After a 2-week residency at the AGGV, Montréal-based artist Karen Tam had gathered enough archival research material to follow up on her highly acclaimed installation, Flying Cormorant Studio (2014) at the Mendel Art Gallery’s exhibition of works by Emily Carr. With wings like clouds hung from the sky continues on from the earlier installation in which she reimagined the art studio of Lee Nam, a Chinese immigrant to British Columbia and a friend of iconic Canadian modernist painter, Emily Carr, in the 1930s.
The existence of Lee Nam, an artist and an immigrant at the turn of the 20th century, is known solely through the journals of Carr who refers to Nam as a painter, a friend, and someone she regarded as a fellow outsider in the conservative society of Victoria. In her book, The House of All Sorts, Carr, who mounted art exhibitions in her home in what she called “The People’s Gallery”, recalls how she met Lee:
“A young Chinese came to my door carrying a roll of painting. He had heard about the exhibition, had come to show his work to me – beautiful watercolours done in Oriental style. He was very anxious to carry his work further… I invited him to show in place of the flower painter and he hung a beautiful exhibition.”
Carr recorded that Lee Nam wanted to take art lessons from her as he had a keen interest in Western culture. Yet, she saw him as a representative of Oriental art, and through him had direct access to Chinese brush painting. In observing his paintings, Carr witnessed an economy of means and spontaneity; she appreciated the life and spirit he gave to his paintings and wanted him to teach her. Carr’s experiments with brush painting of the 1930s, exploring British Columbia’s coastal landscapes, led her to develop a technique using oils thinned with gasoline on brown paper. Her works from the mid-1930s parallel painting formulae outlined in The Mustard Seed Garden Manual, a Qing-dynasty manual of Chinese landscape painting.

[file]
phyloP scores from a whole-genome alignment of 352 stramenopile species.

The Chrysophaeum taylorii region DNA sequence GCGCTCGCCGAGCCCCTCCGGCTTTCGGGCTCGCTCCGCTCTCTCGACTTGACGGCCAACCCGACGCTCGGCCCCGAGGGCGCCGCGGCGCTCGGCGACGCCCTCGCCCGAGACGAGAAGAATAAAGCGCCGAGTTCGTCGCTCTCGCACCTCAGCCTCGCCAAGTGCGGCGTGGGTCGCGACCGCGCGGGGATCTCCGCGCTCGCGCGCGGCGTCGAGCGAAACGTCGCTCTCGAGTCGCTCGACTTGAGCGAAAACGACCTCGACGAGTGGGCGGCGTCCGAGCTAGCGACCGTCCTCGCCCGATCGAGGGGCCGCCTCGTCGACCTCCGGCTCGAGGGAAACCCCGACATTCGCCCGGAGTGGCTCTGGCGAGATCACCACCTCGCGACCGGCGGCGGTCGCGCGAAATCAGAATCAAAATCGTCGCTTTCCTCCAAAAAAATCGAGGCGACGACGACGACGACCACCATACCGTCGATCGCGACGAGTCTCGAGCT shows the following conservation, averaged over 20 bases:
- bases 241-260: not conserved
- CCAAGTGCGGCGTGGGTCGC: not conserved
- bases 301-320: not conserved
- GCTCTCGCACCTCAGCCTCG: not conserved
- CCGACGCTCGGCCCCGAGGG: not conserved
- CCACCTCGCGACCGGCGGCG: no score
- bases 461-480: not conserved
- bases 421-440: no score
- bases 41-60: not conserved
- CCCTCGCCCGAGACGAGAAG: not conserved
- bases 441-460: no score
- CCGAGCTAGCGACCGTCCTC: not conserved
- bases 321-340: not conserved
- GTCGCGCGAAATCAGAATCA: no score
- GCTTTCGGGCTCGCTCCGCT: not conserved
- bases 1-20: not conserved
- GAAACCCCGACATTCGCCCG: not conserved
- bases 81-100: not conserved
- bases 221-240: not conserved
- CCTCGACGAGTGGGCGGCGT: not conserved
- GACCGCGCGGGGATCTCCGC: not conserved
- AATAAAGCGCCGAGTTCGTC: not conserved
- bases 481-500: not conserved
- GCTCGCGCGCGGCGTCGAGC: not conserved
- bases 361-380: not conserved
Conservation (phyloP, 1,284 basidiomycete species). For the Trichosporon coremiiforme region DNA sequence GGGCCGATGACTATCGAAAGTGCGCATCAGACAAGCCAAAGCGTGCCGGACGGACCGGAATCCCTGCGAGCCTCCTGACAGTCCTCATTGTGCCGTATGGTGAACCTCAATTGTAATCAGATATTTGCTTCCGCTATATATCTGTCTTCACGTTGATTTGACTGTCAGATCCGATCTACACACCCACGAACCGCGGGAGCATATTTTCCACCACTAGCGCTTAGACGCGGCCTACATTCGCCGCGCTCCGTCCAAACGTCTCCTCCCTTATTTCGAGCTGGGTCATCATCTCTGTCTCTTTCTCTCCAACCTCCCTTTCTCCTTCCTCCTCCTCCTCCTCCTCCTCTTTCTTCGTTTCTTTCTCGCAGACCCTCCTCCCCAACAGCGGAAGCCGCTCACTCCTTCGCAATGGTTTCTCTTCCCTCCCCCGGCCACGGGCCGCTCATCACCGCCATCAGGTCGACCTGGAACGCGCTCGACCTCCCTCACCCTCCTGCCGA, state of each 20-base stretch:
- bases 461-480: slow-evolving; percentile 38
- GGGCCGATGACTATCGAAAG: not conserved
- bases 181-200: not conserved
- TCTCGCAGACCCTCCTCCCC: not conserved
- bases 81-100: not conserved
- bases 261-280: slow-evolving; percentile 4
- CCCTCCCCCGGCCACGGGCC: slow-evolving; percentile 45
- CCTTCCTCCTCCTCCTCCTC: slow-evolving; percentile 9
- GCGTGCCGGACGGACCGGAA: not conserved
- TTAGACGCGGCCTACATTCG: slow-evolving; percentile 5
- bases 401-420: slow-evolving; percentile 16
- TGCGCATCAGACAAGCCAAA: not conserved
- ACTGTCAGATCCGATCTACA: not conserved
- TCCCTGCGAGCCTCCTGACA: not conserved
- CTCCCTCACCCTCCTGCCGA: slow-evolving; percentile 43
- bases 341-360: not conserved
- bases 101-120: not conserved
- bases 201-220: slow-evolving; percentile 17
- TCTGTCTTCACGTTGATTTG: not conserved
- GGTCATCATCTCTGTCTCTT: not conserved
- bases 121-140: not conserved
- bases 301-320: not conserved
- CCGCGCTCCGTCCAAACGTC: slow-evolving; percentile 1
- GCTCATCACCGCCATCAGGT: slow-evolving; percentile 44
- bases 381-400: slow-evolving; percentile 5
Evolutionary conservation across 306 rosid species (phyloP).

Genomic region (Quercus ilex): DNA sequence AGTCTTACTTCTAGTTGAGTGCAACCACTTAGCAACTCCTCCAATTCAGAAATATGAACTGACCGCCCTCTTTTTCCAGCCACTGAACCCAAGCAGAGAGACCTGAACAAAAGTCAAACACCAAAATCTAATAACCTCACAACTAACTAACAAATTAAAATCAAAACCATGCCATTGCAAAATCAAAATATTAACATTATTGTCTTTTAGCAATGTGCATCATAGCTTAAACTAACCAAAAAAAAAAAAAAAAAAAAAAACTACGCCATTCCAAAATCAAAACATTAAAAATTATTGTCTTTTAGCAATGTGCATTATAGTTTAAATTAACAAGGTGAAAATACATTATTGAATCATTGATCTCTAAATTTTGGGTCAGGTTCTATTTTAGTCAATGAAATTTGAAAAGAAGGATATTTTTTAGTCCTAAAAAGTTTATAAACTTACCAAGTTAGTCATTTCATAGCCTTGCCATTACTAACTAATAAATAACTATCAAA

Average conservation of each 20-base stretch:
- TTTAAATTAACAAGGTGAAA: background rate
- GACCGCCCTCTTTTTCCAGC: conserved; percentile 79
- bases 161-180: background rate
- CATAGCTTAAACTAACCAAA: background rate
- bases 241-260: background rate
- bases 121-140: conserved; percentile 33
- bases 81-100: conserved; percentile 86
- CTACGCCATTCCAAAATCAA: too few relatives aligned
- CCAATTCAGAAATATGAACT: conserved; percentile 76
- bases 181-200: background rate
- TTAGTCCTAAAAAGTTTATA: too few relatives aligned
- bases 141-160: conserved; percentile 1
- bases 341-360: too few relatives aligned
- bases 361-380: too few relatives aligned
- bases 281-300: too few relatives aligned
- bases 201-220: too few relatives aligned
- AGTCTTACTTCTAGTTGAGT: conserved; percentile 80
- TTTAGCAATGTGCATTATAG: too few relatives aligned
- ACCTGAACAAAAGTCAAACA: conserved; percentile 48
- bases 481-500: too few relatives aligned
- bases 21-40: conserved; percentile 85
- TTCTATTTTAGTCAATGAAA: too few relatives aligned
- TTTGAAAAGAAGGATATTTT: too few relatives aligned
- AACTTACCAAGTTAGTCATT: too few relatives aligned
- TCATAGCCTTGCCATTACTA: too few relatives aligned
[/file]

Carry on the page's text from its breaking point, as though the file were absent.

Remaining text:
In Tam’s upcoming site-specific exhibition at the AGGV, she again re-imagines Lee Nam’s painting studio at 556 Cormorant Street in Victoria’s Chinatown, as a means to evoke the presence of an unknown artist. The installation, at the same time, explores issues of early immigrants to Canada and their responses to the unfamiliar landscapes. Tam writes that in presenting the marginalized life and experiences of Lee, “I also examine one method of studio work where the installation becomes the studio, and the artist studio as a museum exhibition shifts slightly to become a site of production.”
Lee Nam and Emily Carr apparently exchanged paintings. So, somewhere in the archives of Emily Carr are works by Lee Nam. And perhaps somewhere in China is an unknown painting by Emily Carr.
About the artist: Karen Tam is an artist whose research focuses on the various forms of constructions and imaginations of cultures through installations in which she recreates the spaces of Chinese restaurants, karaoke lounges, opium dens, curio shops and other sites of cultural encounters. Since 2000, she has exhibited her work and participated in residencies in Canada, Ireland, UK, Austria, Germany, Austria, USA, and China, in venues such as The Drawing Center (New York), Victoria & Albert Museum (London), Musée d’art contemporain de Montréal, and the Irish Museum of Modern Art. She was a finalist for the Prix en art actuel from the Musée national des beaux-arts de Montréal in 2016 and shortlisted for the Sobey Art Award 2016.
Tam holds an MFA in Sculpture from The School of the Art Institute of Chicago and a Ph.D. in Cultural Studies from Goldsmiths (University of London). Her work is in the collections of the Irish Museum of Modern Art, Collection Prêts d’oeuvre d’art du Musée national des beaux-arts, Caisse de dépôt et placement Québec, Hydro-Québec, Canada Council for the Arts Art Bank, RBC Groupe financier, and in private collections in Canada, United States, and United Kingdom. She is represented by Galerie Hugues Charbonneau.